diers of the standing army appear to
liave had practice only in shooting at
about nine hundred yards. At that
Tange their work was fairly accurate,
but at longer and shorter ranges near-
ly all their bullets went wild.
With the field artillery the case Is
quite different. Its firing Is remark-
ably good, and the unanimous verdict
af the German officers is embodied in
the frequently heard words, "Hats off
to the Russian gunners." As a rule
the first salvo of the batteries would
fall short, the second would overshoot,
but the third would begin a frightful
carnage among the German ranks un-
less they had changed their position
meanwhile. One of the specialties of
the Russian artillery was to locate and
fire upon the German staff officers,
with the result that these had fre-
quently to change their position.
The accurate Russian gunnery was
■considerably neutralized, however, by
the large proportion of shells which
failed to explode—a fact which soon
found a legendary explanation in the
report that many shells contained
sand instead of explosives. Artillery
experts find a more probable explana-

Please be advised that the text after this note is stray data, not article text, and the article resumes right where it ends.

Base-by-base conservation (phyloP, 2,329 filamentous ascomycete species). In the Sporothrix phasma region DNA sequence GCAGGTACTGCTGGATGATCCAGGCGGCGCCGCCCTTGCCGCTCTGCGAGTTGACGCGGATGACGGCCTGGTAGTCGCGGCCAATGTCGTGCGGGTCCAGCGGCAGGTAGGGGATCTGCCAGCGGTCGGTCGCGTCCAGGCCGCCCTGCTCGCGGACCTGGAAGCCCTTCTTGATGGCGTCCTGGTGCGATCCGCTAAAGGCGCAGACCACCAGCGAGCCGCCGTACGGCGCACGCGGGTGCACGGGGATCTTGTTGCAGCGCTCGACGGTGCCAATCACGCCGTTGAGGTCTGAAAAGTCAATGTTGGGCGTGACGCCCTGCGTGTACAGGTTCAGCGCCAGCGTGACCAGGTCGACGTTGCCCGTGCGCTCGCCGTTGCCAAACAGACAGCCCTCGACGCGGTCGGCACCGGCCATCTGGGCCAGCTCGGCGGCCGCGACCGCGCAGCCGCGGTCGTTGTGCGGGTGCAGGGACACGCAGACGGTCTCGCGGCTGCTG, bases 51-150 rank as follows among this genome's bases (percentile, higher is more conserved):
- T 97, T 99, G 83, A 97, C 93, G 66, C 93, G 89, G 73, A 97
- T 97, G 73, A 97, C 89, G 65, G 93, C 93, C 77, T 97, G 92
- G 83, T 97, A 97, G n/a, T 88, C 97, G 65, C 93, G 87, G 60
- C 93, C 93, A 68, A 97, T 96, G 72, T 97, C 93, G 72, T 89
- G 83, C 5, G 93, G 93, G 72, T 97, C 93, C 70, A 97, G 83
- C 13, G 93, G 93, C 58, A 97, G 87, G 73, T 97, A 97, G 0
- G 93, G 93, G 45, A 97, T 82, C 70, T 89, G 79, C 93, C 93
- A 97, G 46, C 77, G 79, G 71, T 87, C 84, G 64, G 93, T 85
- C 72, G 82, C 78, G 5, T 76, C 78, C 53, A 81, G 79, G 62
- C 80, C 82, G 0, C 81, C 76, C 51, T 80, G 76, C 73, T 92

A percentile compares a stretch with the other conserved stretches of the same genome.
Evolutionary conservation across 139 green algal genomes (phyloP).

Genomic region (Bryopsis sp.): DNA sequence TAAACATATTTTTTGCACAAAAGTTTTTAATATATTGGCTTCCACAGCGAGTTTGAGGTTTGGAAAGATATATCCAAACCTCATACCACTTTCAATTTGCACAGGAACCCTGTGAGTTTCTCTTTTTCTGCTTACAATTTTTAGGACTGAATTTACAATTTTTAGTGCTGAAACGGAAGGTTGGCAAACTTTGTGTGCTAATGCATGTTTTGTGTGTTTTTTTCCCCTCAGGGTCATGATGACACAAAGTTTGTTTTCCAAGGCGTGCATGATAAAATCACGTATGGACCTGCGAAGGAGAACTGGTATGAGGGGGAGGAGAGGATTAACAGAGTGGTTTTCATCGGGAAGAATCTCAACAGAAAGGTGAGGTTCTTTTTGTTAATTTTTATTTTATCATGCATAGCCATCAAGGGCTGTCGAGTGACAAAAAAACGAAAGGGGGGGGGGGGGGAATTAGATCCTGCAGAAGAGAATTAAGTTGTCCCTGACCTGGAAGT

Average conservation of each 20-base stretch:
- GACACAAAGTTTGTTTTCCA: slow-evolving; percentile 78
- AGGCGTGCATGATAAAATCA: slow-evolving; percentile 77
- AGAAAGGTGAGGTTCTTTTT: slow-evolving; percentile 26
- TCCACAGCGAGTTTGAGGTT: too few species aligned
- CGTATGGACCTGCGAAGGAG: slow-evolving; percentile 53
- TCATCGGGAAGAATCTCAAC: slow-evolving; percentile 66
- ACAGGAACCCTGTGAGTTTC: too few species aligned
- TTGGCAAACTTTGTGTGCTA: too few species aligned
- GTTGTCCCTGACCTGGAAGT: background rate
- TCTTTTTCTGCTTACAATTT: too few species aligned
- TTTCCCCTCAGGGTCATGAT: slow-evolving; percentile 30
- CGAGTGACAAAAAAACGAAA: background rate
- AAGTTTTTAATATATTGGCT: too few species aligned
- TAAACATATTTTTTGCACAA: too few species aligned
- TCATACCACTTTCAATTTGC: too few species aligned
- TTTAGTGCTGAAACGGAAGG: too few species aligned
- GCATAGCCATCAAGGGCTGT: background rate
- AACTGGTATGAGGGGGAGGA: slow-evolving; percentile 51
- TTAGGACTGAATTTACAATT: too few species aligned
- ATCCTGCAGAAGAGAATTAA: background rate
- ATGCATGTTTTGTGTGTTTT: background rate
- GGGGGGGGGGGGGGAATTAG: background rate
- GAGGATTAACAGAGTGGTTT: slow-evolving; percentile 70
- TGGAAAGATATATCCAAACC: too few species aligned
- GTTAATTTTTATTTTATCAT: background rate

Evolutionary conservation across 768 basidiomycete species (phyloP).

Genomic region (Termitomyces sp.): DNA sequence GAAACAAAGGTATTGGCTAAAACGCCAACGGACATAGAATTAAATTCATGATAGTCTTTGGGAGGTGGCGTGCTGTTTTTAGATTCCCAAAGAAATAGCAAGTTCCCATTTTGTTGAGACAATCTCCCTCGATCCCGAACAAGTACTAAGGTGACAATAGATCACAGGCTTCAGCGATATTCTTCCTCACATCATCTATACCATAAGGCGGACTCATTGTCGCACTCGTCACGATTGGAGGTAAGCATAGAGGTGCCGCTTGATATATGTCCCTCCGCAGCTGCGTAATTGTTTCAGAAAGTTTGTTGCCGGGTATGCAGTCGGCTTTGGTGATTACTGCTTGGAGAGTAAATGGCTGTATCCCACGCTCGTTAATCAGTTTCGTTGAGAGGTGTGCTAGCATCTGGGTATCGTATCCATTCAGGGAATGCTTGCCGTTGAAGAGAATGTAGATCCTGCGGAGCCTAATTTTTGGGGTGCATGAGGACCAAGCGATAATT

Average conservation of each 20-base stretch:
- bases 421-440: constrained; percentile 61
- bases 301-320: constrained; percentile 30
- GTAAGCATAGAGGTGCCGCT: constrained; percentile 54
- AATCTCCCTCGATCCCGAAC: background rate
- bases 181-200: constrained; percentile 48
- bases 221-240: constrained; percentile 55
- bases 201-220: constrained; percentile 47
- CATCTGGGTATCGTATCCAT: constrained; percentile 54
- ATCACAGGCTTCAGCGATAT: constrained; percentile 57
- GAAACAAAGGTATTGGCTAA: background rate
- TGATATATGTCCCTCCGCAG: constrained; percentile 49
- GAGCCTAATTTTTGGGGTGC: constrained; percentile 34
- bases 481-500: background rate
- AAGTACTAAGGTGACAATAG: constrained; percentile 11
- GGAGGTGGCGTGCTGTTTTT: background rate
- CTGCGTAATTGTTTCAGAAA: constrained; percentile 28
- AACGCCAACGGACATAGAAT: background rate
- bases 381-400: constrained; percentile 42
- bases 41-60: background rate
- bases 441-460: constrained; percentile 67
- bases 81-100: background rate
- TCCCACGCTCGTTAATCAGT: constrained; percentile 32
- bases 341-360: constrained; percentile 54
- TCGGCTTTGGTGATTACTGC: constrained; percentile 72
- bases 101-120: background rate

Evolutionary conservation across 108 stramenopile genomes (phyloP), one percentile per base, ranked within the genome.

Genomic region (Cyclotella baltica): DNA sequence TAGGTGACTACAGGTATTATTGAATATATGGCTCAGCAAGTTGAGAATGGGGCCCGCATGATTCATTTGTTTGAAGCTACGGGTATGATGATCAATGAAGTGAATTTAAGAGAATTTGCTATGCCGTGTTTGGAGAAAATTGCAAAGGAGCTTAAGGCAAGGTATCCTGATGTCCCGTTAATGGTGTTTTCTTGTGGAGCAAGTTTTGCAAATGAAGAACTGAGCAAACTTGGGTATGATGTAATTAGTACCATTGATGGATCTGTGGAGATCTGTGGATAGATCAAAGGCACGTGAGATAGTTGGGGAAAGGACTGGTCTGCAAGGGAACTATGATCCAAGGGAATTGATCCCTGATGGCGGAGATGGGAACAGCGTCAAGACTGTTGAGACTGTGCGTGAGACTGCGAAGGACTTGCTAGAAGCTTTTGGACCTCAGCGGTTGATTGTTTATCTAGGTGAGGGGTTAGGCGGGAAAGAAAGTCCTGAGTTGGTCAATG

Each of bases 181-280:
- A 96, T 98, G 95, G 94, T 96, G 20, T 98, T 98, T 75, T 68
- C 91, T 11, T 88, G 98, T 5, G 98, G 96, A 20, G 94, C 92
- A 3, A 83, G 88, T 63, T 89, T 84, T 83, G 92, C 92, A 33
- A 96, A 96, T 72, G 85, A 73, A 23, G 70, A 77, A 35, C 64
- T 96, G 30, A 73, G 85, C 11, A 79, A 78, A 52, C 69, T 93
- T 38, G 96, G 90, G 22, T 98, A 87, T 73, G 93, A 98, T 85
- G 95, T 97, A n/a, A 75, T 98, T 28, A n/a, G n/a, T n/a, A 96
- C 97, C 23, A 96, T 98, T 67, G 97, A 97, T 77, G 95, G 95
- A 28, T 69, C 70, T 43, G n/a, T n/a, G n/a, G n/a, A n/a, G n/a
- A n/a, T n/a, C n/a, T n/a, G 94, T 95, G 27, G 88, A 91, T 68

tion in the marshy nature of the ter-
rain In many places along the Russian
frontier, the shells burying themselves
in the soft earth without exploding.
The Cossacks have again proved
that they are of little value, according
to German officers, either for recon-
noissance work or in fighting. On the
other hand, the German officers speak
much more favorably of the regular
Russian cavalry. The conduct of the
troops in the invasion of East Prussia,
particularly when together in larger
units and under the command of high-
er officers, appears to have been in
general excellent. They appear to
have respected private property and
paid for supplies requisitioned, even
If payment was only in Russian script.
Small detachments, on the contrary,
seemed to have looted and burned.